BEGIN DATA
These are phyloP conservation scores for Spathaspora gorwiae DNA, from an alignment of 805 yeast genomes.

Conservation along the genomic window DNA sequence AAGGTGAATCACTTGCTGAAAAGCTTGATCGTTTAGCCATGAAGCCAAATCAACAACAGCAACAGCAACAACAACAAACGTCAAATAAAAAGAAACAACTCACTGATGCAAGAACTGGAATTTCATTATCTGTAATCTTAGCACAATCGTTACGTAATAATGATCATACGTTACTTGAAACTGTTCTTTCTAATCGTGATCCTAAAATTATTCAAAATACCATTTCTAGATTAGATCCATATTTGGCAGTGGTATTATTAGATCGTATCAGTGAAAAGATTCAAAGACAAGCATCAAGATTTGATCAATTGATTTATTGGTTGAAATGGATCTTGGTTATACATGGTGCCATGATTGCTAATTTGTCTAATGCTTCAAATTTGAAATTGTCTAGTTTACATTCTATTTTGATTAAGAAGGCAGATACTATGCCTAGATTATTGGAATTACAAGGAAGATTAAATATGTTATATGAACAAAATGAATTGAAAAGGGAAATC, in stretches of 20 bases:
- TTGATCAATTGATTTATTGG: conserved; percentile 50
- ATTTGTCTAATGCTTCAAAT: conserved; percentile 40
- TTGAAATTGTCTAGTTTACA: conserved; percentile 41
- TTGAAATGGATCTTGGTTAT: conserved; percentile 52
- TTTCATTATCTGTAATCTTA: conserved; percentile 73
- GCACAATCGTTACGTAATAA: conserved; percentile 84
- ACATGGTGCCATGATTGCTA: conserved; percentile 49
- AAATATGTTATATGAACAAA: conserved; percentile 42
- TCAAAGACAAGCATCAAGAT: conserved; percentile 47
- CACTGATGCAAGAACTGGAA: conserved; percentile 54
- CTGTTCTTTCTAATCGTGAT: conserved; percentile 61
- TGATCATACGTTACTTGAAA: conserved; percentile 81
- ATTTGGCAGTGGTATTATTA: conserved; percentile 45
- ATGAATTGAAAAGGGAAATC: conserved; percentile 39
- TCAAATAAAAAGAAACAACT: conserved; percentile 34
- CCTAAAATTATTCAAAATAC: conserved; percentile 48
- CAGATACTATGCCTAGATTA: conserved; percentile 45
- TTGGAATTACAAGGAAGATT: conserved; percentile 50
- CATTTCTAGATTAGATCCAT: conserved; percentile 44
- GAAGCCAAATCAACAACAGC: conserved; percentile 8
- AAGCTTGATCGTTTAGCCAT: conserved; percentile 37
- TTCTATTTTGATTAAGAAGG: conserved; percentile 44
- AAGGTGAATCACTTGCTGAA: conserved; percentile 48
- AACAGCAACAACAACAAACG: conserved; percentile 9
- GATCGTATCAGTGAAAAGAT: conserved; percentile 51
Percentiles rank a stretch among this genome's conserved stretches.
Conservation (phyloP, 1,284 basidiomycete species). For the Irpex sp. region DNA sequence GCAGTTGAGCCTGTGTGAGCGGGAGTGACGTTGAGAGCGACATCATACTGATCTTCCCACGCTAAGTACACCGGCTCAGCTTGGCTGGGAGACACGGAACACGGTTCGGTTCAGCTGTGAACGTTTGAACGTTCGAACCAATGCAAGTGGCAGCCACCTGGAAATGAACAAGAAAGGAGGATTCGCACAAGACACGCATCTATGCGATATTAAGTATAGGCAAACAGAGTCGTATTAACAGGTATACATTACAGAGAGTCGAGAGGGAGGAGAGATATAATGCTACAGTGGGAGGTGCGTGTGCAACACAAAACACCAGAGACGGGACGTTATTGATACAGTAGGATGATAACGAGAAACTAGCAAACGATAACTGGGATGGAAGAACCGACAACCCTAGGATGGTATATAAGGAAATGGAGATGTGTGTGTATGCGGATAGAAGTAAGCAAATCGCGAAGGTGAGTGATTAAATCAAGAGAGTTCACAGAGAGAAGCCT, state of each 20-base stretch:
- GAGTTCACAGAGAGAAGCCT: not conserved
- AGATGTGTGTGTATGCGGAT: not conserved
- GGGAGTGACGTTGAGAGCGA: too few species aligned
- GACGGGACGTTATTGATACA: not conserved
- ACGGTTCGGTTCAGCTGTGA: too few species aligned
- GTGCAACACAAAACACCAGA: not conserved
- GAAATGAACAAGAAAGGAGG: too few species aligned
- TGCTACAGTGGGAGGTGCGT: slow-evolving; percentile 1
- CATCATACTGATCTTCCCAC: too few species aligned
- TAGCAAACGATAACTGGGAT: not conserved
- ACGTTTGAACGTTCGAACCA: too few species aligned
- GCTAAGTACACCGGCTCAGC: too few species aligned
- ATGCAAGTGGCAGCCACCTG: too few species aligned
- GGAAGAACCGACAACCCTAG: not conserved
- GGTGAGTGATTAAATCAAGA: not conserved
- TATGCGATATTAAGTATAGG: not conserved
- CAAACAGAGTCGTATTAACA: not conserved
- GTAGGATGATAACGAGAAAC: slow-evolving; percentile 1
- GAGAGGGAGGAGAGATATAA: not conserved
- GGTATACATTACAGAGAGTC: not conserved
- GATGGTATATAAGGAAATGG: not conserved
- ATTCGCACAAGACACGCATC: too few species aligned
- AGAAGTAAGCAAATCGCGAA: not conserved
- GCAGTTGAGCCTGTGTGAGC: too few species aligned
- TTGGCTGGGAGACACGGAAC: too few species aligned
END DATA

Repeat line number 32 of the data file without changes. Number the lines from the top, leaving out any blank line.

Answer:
- GGGAGTGACGTTGAGAGCGA: too few species aligned